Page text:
To try to cope, Riley starts a blog and is shocked when posts start going viral. Riley begins to settle in, make a few friends, discover a potential romantic interest, and find some respite from all of life’s external pressure. But good things never last. A blog commenter seems to have uncovered Riley’s identity and is threatening to out Riley. Now Riley must decide whether to shutter the blog and betray those who have come to depend on Riley’s posts or to stand proud and risk the judgment of friends and family as well as possibly ruining Riley’s father’s political career.

30256109In American Street, by Ibi Zoboi, Fabiola Toussaint is a young Haitian immigrant who lands in Detroit ready to embrace the American dream. From the start, however, things do not go as planned. Her mother, who was supposed to accompany her, is detained by Immigration and Customs Enforcement officers in New Jersey and Fabiola arrives alone, meeting her aunt and cousins for the first time. American culture and expectations to assimilate immediately overwhelm Fabiola, but her resilience and determination ensure that this is not a derivative fish-out-of-water story.

Fabiola’s fierce cousins, known as the three Bees (brains, brawn and beauty), are respected and feared affording her a measure of protection in the neighborhood while also helping her find her place in school. Fab quickly begins to settle in, but is torn between her desire to conform and her devotion to her Haitian identity. She also begins to realize that her aunt and cousins might be involved in some unsavory dealings and that in order to help her mother, she may need to betray the family that welcomed her in Detroit. Though her mother is far away Fab is never alone. All around Detroit Fab sees lwas, Vodou spirits, who help guide her and warn her of impending danger. These visions give American Street a surreal mysticism that edges towards magic realism while also lending authenticity and depth to Fabiola’s immigrant experience.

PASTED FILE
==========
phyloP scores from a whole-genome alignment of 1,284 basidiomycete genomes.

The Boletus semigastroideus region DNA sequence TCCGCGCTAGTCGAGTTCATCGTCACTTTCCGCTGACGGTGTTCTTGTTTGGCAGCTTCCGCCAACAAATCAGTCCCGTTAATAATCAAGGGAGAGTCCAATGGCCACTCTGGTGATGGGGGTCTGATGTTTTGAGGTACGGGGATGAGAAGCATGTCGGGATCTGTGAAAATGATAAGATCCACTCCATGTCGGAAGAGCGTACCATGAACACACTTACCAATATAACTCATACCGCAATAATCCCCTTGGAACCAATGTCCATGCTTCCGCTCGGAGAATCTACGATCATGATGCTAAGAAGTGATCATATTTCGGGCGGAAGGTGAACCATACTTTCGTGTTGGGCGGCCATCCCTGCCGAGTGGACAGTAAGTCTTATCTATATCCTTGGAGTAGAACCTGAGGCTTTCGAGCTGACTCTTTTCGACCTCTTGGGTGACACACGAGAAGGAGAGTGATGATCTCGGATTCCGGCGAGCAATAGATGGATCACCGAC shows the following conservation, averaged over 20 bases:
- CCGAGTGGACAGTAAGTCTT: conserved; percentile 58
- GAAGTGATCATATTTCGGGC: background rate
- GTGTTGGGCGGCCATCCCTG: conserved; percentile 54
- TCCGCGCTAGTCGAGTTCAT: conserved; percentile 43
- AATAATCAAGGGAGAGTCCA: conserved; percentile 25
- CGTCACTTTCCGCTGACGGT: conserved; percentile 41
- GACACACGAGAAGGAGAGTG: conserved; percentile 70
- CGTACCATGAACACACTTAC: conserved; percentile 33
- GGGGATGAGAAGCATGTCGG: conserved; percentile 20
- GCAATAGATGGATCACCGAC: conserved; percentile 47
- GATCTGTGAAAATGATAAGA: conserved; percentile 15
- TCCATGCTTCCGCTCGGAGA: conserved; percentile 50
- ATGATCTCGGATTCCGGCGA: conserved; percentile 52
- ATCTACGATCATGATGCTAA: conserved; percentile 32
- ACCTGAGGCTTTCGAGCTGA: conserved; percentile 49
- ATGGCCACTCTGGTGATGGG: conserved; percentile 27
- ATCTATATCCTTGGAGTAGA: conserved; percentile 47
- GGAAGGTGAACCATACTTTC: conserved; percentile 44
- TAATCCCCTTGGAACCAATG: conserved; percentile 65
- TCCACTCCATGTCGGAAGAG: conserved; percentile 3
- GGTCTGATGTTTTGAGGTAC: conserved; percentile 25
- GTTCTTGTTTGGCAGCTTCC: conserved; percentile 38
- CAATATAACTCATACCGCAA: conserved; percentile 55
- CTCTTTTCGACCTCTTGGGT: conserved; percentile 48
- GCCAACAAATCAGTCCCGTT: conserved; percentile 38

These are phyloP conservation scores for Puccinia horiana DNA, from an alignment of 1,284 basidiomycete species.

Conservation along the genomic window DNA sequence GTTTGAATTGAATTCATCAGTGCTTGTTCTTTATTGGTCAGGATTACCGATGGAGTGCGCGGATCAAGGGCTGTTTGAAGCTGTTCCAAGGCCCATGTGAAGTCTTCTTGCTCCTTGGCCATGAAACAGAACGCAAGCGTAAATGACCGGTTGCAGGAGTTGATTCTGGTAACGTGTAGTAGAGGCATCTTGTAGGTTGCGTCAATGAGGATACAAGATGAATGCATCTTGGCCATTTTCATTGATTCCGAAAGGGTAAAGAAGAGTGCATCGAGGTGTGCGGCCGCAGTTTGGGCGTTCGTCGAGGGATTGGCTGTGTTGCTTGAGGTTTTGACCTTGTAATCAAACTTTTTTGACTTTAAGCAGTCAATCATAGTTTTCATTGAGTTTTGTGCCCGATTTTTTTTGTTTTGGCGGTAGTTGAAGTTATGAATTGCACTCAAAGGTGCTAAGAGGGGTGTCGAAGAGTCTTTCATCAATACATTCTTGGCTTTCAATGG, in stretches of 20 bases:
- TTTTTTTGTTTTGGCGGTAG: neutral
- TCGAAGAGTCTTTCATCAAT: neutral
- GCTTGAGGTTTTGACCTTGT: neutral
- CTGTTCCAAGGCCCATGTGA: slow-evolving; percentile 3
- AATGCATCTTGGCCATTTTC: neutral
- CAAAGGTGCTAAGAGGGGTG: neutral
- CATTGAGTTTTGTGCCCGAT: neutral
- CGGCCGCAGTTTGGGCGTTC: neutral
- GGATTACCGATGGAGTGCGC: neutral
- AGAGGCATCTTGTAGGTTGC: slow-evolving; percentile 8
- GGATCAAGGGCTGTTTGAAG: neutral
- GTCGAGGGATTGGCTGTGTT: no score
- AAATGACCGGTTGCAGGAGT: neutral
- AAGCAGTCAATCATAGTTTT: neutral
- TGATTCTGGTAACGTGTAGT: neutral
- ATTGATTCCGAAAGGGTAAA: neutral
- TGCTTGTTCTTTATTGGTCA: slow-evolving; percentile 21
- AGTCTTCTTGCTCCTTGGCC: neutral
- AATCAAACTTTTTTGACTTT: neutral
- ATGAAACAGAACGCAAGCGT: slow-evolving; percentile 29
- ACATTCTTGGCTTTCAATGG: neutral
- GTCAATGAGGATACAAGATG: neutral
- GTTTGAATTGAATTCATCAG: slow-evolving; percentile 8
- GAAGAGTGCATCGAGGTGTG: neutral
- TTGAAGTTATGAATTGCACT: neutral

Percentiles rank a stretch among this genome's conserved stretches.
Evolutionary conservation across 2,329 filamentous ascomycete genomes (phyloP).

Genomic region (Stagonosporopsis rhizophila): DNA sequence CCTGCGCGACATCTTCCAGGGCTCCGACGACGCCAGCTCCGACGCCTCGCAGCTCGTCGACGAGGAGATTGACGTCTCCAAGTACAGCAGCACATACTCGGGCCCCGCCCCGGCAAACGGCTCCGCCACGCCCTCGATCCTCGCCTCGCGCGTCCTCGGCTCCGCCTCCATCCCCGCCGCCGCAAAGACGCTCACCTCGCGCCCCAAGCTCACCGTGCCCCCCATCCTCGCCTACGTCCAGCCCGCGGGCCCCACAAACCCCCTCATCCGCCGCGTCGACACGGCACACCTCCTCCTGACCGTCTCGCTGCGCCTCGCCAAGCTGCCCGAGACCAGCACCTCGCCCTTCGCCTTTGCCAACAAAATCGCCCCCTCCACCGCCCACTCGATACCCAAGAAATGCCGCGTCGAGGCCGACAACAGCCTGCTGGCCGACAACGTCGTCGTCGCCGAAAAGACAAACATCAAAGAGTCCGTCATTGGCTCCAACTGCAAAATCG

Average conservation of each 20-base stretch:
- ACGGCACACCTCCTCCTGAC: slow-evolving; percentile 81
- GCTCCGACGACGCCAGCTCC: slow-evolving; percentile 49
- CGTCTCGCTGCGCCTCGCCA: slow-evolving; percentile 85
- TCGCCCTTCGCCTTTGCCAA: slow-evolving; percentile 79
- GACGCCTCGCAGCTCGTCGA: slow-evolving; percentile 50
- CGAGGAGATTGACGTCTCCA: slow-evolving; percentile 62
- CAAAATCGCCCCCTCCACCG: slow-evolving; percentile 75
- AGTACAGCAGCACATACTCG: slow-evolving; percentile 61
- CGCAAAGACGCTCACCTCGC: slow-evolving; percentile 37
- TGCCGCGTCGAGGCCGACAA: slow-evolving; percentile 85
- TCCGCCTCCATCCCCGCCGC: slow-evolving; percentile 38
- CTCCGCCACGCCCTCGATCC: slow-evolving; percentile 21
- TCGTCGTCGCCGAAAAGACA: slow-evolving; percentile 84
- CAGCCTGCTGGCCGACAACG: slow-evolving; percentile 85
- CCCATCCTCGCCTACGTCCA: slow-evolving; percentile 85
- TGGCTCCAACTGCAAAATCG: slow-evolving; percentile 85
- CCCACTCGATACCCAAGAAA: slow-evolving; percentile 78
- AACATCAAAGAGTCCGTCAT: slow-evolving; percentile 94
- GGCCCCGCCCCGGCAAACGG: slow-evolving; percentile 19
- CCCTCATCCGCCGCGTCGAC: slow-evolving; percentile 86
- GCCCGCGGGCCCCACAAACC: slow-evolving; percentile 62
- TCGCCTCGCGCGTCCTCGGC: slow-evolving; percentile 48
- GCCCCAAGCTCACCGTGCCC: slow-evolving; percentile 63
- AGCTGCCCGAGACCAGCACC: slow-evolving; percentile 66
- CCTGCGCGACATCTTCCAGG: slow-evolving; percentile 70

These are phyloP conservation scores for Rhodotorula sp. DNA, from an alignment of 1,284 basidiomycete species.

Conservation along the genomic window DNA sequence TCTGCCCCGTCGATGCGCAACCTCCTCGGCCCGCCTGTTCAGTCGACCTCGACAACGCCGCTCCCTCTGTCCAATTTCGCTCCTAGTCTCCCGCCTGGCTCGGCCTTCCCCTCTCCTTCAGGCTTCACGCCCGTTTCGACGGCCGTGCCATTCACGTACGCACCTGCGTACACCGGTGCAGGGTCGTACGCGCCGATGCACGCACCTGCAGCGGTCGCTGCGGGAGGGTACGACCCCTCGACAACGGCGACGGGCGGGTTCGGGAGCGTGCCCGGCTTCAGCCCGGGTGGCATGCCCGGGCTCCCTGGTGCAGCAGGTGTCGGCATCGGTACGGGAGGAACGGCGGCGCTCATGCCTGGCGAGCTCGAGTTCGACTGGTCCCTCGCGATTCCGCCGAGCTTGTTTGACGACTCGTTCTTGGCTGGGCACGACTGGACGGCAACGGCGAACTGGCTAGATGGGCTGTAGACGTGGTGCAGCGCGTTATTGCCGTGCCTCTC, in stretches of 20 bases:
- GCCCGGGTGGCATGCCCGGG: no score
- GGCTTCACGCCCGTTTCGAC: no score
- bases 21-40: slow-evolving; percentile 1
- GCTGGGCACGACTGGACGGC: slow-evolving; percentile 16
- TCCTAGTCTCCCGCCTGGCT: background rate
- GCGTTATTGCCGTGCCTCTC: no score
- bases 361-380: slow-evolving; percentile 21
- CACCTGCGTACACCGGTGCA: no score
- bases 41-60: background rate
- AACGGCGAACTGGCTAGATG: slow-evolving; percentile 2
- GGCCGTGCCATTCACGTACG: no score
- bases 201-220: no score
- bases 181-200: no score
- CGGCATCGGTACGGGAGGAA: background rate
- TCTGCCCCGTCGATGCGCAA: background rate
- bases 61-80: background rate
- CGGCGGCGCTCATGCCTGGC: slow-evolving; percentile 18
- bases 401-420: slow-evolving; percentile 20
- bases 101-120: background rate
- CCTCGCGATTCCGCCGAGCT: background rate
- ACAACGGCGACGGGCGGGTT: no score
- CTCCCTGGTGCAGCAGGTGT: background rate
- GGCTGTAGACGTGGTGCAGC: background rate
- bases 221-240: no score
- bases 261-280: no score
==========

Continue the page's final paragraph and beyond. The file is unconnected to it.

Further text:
One of the reasons I love YA fiction is the way its talented writers impart empathy in their work. I’m fortunate to have decent hearing, I’m not an immigrant, and until I read the Symptoms of Being Human my understanding of gender fluidity was rudimentary at best. All three of these works do a masterful job of weaving diverse perspectives into their work, helping the reader to understand the lives of others without overpowering their works’ compelling narratives.

deadlyAnd now for something completely different! In the ongoing series, Deadly Class, Marcus is a homeless teenager simply trying to survive. Sure he has some demons in his past and the police would like to speak with him, but otherwise he seems like a decent guy.  A new world is opened to him when he is invited to attend King’s Dominion High School for the Deadly Arts, a school dedicated to training young assassins. Suddenly Marcus finds himself thrust into a world of precocious young killers, the children of gang leaders, mob bosses, drug kingpins, and genocidal dictators. Marcus must learn to carefully navigate the halls of this school unsure of who to trust because he is certain that if he can survive he can take revenge on the people who destroyed his own family.  This beautifully illustrated comic is profane, thrilling, hilarious, and incredibly difficult to put down.